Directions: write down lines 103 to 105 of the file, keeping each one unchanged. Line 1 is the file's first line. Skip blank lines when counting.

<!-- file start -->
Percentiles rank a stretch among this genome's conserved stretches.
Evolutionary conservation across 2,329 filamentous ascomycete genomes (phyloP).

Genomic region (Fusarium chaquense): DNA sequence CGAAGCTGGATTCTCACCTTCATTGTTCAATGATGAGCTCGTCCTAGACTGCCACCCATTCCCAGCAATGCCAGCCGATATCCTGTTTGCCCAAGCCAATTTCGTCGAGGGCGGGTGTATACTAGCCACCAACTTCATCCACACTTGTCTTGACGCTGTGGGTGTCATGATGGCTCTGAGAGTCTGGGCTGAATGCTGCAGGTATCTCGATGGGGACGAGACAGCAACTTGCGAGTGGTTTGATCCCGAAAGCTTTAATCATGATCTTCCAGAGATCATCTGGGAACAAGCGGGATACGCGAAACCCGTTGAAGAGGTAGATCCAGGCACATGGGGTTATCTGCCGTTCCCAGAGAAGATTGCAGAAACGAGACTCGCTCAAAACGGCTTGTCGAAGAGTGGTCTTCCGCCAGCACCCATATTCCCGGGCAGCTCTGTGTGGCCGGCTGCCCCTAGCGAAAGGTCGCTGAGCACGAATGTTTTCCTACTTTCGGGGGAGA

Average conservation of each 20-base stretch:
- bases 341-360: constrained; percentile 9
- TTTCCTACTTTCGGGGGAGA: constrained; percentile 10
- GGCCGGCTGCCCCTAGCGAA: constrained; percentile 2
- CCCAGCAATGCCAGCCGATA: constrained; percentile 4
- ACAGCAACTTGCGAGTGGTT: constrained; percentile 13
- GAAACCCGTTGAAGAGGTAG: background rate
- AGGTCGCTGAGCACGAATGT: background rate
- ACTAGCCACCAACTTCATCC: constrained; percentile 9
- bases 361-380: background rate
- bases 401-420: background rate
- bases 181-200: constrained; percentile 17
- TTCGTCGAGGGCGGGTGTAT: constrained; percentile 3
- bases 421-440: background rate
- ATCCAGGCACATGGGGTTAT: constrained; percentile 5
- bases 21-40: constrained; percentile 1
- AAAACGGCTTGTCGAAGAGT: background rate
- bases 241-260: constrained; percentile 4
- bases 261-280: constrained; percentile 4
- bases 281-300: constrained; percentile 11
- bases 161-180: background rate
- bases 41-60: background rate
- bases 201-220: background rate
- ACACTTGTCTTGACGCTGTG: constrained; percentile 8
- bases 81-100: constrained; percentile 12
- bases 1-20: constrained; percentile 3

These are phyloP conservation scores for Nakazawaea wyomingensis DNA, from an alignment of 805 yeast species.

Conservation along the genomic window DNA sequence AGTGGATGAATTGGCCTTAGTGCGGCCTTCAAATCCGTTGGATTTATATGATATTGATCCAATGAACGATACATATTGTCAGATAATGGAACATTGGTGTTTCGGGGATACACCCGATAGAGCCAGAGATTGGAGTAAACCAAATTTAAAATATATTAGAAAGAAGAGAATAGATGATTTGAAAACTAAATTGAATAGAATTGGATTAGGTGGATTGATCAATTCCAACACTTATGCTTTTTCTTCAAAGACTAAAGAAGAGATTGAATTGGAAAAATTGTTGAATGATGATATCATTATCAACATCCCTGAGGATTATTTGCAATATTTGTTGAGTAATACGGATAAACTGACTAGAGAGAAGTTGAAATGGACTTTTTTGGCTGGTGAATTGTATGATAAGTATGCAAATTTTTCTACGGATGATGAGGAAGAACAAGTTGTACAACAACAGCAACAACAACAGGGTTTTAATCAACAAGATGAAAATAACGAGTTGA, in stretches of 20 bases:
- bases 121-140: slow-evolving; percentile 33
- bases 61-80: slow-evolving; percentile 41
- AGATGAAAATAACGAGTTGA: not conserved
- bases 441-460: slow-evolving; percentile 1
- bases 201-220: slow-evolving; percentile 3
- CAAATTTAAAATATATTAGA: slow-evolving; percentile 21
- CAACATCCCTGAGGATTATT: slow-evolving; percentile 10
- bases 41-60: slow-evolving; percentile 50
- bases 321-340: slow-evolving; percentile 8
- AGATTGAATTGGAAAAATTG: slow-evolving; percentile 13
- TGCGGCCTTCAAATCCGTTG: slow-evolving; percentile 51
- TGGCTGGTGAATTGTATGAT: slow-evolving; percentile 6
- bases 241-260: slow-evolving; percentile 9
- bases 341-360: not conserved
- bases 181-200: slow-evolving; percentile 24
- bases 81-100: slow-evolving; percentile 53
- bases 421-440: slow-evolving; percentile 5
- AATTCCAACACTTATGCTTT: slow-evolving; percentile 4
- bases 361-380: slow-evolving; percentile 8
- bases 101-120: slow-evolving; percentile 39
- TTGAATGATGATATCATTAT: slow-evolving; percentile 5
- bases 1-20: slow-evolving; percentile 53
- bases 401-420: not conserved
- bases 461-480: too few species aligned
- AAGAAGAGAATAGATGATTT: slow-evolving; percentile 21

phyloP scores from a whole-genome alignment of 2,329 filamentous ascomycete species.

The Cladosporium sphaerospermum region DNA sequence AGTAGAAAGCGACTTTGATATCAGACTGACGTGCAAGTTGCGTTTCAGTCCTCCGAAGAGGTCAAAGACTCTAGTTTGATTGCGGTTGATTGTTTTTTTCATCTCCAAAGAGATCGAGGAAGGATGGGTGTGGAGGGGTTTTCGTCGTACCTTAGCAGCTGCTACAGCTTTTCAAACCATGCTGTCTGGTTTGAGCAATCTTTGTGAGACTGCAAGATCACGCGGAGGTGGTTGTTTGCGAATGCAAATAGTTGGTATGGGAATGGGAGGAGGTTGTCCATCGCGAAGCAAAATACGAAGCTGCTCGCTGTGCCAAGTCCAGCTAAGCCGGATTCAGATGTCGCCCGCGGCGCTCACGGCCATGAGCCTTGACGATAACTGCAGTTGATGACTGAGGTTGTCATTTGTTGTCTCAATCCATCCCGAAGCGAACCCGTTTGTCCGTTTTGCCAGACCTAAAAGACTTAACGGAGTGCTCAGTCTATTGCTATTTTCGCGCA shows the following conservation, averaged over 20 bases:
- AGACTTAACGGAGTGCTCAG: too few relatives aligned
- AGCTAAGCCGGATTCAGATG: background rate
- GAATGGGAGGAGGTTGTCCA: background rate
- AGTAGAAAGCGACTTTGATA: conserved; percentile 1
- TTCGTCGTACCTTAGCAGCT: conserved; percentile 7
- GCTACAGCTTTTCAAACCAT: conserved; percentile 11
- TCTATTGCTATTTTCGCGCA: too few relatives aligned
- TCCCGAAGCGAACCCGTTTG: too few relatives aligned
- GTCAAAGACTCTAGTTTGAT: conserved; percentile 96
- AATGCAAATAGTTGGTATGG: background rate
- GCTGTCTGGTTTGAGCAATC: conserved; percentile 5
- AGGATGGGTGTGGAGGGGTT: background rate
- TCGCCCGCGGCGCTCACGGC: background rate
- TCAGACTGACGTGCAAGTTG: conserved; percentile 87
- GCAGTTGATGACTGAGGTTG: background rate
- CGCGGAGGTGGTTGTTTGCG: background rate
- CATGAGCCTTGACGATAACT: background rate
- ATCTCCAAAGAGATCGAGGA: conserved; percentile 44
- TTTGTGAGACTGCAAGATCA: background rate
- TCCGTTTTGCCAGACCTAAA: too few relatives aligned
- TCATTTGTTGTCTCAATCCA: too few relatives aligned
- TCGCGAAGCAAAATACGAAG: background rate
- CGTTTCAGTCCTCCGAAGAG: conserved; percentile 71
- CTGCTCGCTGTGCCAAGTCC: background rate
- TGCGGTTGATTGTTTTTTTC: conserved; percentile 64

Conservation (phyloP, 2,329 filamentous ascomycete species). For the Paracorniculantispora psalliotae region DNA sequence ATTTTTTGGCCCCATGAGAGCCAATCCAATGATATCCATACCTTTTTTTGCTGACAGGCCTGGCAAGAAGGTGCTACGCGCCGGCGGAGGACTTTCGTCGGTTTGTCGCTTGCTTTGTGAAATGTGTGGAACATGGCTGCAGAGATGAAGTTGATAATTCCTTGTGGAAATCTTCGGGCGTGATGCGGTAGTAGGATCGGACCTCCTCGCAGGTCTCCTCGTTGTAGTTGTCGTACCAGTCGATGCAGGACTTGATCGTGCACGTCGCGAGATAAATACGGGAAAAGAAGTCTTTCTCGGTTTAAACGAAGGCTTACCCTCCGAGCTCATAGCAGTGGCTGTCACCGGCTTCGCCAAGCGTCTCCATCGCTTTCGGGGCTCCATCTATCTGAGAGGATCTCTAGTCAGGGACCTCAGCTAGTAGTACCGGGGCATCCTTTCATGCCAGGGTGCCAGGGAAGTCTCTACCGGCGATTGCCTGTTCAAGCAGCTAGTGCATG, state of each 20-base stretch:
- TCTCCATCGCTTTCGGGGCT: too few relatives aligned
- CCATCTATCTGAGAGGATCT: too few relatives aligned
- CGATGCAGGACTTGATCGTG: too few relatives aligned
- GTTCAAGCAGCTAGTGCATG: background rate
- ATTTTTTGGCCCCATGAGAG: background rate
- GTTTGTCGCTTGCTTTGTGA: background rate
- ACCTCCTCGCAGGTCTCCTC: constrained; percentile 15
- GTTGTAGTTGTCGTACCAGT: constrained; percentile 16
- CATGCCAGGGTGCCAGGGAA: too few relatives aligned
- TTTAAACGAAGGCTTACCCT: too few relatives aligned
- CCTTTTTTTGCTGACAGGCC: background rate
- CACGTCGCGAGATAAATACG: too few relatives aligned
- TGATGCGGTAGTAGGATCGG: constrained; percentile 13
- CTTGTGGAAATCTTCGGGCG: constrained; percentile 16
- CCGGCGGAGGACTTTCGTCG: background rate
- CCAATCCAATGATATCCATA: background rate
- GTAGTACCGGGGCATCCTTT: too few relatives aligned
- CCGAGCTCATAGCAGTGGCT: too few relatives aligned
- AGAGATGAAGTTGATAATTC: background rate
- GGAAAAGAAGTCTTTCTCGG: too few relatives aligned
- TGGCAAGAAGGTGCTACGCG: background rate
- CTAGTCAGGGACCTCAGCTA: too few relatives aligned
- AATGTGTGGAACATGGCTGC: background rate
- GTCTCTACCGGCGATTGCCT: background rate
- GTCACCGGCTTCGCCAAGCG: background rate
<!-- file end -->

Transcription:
- AGAGATGAAGTTGATAATTC: background rate
- GGAAAAGAAGTCTTTCTCGG: too few relatives aligned
- TGGCAAGAAGGTGCTACGCG: background rate